Saturday 20 June 2015

Technology rules for ATWC

So cute! Let's repair him and take him home! Image by Jordan-Aexander Thomas
The world of ATWC is littered with weird clockwork machinery, created by mad savants, fallen empires, and people who really, really like watching gears tick round in circles. Some of the resulting technology is in relatively widespread use: airships, clockwork wings, and prosthetic clockwork limbs may not be common, but people know they exist, and in major cities they can usually be obtained by someone with enough money to throw around. Other forms are rarer: one-off masterworks clicking away in the workshops of eccentric engineers, or ancient machineries rusting into useless amidst the ruins of long-lost civilizations. 

All ATWC characters have a Technology rating, which is equal to their Intelligence modifier. (With traditional D&D magic-users out of the picture, this gives the intelligence stat a reason to exist.) ATWC uses a LotFP-style ability modifier system, so 3 is -3, 4-5 is -2, 6-8 is -1, 9-12 is 0, 13-15 is +1, 16-17 is +2, and 18 is +3. Scholars and brass men get bonuses to their technology rating, as detailed in their respective class descriptions. The average person has a technology rating of 0; tech 1-2 is enough to operate most common clockwork machinery, while more sophisticated technology requires tech 3-4. Tech 5 and above is usually needed only for the most fantastically complex clockworks.

Each piece of clockwork technology in ATWC has four associated complexity ratings: Operate (O), Maintain (M), Repair (R), and Construct (C). A regular pocket-watch, for example, might be OM 0, R 1, C 2: anyone with tech 0 or higher (i.e. anyone of average intelligence) can use and maintain it, but repairing a broken one requires tech 1, and creating one from scratch requires tech 2. A clockwork automaton which simply performs a single task, such as dancing, might be OM 1, R 2, C 3. 

  • If your tech rating is equal to or higher than the rating required for the task you want to attempt, then you can do it, provided you have enough time and access to the appropriate tools and materials. No roll is required.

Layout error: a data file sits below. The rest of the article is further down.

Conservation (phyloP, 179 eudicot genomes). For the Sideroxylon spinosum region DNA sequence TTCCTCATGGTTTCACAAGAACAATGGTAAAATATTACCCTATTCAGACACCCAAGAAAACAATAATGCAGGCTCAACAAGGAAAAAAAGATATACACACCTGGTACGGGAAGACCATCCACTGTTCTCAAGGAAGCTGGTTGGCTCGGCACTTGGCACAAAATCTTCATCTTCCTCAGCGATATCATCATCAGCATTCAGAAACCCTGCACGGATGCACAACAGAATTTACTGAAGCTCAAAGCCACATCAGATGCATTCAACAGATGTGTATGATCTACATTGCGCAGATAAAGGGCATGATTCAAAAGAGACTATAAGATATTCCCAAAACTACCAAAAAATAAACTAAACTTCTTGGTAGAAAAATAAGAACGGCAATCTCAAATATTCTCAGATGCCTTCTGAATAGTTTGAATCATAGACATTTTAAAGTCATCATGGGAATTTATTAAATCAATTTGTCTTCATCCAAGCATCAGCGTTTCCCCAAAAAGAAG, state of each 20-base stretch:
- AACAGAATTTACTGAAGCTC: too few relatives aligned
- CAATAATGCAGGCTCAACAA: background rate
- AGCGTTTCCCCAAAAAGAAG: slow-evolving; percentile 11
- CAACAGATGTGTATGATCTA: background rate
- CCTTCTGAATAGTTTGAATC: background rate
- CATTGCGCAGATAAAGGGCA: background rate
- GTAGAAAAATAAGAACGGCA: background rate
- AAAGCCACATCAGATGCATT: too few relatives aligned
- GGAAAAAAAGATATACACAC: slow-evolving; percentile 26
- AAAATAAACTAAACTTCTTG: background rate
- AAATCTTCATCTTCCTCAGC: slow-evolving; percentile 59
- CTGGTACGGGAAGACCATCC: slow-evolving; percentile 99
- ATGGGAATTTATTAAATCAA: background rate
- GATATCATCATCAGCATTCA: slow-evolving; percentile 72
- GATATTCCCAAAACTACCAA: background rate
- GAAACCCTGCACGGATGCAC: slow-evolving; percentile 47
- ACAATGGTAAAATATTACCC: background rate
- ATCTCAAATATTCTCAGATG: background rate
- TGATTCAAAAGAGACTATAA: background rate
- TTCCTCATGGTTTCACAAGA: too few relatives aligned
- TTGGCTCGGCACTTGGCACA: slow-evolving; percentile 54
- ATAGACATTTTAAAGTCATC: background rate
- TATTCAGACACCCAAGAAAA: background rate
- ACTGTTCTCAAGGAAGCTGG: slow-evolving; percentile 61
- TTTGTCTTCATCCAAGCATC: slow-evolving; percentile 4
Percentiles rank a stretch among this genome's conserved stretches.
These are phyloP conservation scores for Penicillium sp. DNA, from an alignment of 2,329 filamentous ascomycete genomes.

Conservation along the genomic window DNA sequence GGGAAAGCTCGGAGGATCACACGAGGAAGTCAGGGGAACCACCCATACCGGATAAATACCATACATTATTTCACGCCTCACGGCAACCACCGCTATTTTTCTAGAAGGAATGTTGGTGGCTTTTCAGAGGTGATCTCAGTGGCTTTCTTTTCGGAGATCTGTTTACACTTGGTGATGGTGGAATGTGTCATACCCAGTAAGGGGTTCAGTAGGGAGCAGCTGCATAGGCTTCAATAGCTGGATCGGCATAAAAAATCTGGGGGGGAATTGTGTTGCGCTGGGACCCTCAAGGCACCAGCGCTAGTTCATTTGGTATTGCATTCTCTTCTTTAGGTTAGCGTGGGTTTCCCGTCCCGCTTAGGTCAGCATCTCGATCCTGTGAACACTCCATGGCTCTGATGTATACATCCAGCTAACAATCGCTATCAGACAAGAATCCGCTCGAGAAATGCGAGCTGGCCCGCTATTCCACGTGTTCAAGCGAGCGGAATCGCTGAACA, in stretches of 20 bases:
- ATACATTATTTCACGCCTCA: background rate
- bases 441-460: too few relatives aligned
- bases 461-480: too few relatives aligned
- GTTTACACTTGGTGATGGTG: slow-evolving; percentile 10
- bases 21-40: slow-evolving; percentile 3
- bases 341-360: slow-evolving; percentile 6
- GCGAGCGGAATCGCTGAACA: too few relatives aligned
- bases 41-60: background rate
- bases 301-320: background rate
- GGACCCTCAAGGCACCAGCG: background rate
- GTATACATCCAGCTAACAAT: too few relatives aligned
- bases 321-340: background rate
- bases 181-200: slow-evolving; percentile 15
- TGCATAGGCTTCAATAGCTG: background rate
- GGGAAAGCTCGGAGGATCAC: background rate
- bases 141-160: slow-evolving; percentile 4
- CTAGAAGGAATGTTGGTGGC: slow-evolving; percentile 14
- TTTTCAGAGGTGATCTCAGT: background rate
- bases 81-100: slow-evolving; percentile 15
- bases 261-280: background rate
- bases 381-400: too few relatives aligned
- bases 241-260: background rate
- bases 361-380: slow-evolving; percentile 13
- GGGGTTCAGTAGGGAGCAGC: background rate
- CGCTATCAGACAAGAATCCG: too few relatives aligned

• If your tech rating is one point lower than the rating required for the task you want to attempt, then you have a 50% chance of success. If you succeed, it works; if you fail, you mess something up and damage the mechanism. So a character with tech 0 who attempts to repair a broken pocket watch (R 1), has a 50% chance of getting it working again, and a 50% chance of just damaging it even further. 
  • If your tech rating is two or more points lower than the rating required for the task you want to attempt, then you fail. A glance at the machinery will tell you that you are facing something far beyond your limited skill. If you insist on trying anyway, you'll only end up damaging it.
All this assumes that you actually understand what the device is and roughly how it's supposed to work. If, on the other hand, you've just come across an enigmatic pile of clockwork junk in an old ruin someplace and want to try to repair it or get it working, you need to make a technology roll: roll 1d6, and add your tech rating. If the result is equal to the device's relevant rating plus five, then you succeed; otherwise, you can't work out how to do it. If you fail with a roll of 1, you also damage the mechanism in the process.

Example: Adilet (tech 1), Jyrgal (tech 3), and Taalay (tech 0) are adventuring in the wilderness when they chance across two cute little clockwork robots. (OM 2, R 3, C 4) One looks mostly intact; the other is badly damaged. Adilet thinks they're adorable, and insists on trying to get them working and bring them home.

Jyrgal, the group's scholar, sets to work on the intact one. Its Operate difficulty is 1, well below his tech modifier,so normally this would be no problem; but he's working with unfamiliar technology, here, so he has to make a tech roll, trying to hit 6 or higher. He rolls a 2, and fails; he just can't figure out how to make it work. Adilet pushes him aside to see if she can work it out, and rolls a 6. To Jyrgal's mild embarrassment, she soon works out how to get it operational, and within minutes the robot is scooting around and trying to eat the coal from Taalay's saddlebags. 

Nettled, Jyrgal turns to repairing the broken one. Its Repair difficulty is 3, so repairing it requires a tech roll of 8 or higher; just a glance into the labyrinthine clockwork mechanisms inside it tells Adilet and Taalay that there's no point in them even trying. Jyrgaal gets out his tools and sets to work, though, and this time his technology roll is a 5, for a total of 8. After several hours of tinkering, he manages to get the second robot fully operational; Adilet's already worked out how they're activated, so soon they have two cute little clockwork buddies running along behind them. Taalay's coal supply doesn't stand a chance. 

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